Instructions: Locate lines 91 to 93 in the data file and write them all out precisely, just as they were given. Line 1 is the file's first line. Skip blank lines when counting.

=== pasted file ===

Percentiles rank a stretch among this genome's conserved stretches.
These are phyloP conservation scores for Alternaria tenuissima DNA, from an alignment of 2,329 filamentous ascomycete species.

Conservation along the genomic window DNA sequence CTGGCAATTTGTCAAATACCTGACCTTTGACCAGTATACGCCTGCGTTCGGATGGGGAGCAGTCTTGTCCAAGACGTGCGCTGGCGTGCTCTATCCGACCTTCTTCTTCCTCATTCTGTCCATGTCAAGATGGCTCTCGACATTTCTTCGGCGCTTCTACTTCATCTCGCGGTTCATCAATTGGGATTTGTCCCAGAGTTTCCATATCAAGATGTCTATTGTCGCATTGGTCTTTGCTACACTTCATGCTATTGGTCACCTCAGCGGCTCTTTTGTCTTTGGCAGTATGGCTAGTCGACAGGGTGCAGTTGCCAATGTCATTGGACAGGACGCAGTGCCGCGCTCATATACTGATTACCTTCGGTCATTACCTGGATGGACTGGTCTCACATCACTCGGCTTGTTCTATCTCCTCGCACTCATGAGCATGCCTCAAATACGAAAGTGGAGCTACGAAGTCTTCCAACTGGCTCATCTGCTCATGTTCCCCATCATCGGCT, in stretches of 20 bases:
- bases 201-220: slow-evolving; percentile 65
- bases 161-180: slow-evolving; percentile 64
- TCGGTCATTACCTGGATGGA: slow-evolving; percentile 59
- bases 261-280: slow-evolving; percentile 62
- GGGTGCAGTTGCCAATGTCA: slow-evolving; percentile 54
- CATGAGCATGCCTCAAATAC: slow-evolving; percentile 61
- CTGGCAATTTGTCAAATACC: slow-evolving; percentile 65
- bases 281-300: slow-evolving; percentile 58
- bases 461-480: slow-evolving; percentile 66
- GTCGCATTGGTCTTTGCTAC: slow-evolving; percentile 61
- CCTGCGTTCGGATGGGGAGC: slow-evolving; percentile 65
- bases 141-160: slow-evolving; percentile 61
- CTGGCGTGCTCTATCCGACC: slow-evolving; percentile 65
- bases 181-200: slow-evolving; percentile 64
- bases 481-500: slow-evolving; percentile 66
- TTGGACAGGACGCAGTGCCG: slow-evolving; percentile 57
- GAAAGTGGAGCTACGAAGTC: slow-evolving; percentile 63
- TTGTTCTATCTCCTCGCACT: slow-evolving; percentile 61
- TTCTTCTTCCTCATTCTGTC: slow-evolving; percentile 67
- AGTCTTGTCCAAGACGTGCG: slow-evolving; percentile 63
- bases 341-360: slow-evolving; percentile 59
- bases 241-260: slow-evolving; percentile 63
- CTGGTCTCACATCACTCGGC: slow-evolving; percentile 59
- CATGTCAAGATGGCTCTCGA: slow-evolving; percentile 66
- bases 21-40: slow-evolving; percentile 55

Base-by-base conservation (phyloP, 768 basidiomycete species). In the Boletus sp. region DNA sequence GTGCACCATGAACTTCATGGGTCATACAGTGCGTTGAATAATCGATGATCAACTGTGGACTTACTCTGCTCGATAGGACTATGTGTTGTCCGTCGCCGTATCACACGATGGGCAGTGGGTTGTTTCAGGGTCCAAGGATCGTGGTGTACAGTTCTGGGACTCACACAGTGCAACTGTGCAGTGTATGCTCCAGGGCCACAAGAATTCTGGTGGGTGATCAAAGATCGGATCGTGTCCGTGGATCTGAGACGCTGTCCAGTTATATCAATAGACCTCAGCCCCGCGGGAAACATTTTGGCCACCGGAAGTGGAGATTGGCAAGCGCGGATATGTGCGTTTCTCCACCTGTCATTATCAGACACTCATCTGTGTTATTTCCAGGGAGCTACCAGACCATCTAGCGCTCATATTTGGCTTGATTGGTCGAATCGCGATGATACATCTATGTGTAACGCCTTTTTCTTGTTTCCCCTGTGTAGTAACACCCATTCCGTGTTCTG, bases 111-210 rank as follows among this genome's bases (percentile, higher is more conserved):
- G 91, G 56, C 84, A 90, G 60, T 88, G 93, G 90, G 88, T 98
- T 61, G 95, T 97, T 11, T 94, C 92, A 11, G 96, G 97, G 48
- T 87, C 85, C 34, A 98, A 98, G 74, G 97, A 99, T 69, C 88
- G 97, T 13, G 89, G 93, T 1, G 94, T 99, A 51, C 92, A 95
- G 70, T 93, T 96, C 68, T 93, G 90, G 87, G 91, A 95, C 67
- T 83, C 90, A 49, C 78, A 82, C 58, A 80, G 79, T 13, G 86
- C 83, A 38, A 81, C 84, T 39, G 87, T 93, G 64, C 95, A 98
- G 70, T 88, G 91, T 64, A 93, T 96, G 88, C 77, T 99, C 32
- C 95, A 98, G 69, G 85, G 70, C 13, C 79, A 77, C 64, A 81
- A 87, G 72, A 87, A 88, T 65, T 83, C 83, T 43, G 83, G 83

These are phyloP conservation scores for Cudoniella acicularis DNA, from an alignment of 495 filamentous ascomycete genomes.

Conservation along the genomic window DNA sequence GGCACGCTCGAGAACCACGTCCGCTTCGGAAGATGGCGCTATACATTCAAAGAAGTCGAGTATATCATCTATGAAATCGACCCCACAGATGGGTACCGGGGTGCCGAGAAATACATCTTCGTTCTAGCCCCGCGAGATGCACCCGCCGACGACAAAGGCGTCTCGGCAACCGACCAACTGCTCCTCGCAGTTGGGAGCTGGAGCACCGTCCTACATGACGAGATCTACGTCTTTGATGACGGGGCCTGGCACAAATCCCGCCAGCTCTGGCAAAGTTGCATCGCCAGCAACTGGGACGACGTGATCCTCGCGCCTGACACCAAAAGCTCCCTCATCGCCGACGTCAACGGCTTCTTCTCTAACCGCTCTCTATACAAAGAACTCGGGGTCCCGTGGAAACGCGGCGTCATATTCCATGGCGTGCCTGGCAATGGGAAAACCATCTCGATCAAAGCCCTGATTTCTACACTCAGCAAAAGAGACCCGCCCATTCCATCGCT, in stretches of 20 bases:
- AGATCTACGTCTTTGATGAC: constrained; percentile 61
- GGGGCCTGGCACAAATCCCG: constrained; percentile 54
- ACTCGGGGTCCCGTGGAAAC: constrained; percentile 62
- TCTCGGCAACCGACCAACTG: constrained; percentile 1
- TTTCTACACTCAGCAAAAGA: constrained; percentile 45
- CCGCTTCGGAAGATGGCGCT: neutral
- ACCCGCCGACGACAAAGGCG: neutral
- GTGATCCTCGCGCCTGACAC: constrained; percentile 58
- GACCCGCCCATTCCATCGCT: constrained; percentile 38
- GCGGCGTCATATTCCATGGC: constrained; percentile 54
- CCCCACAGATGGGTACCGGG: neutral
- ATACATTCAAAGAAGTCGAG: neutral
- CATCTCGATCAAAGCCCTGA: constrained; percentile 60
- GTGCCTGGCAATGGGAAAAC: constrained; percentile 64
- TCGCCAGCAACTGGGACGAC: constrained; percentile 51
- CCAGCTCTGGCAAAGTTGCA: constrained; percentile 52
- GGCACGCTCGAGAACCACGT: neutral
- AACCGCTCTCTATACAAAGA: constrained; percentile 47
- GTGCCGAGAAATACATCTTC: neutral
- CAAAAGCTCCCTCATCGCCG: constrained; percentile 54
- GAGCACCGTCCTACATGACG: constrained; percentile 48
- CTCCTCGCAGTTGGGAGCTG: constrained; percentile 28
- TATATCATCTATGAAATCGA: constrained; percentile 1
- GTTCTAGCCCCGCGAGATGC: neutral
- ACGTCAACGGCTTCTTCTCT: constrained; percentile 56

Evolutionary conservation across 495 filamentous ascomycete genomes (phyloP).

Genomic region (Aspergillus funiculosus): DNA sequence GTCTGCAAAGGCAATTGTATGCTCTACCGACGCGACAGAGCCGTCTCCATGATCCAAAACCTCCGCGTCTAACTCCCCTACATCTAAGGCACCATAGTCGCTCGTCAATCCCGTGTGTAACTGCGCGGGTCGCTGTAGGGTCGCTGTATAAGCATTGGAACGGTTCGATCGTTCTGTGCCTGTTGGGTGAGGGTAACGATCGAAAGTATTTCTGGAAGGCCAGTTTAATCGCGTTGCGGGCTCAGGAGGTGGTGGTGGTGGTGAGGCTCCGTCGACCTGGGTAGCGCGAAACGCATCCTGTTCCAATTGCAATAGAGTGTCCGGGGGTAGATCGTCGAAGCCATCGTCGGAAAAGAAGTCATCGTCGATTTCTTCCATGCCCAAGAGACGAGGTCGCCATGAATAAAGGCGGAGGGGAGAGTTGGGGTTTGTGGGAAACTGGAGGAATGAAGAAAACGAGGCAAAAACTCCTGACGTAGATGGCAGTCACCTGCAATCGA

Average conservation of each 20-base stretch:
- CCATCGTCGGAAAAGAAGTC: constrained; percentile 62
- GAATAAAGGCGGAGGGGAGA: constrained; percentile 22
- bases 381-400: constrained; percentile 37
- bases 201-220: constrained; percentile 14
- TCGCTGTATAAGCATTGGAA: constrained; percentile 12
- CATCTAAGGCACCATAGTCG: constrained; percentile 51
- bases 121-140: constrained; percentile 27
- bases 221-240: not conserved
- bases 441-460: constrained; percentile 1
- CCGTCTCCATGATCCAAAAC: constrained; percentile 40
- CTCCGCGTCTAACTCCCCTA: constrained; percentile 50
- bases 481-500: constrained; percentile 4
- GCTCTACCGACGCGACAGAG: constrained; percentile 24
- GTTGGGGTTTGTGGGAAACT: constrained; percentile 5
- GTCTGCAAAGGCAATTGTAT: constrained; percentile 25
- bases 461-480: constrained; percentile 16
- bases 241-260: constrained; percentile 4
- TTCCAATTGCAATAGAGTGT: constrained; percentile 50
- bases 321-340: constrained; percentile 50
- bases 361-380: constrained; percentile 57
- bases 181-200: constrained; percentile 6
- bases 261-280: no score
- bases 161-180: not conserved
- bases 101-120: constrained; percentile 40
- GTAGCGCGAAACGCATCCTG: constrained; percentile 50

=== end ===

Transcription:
- bases 261-280: no score
- bases 161-180: not conserved
- bases 101-120: constrained; percentile 40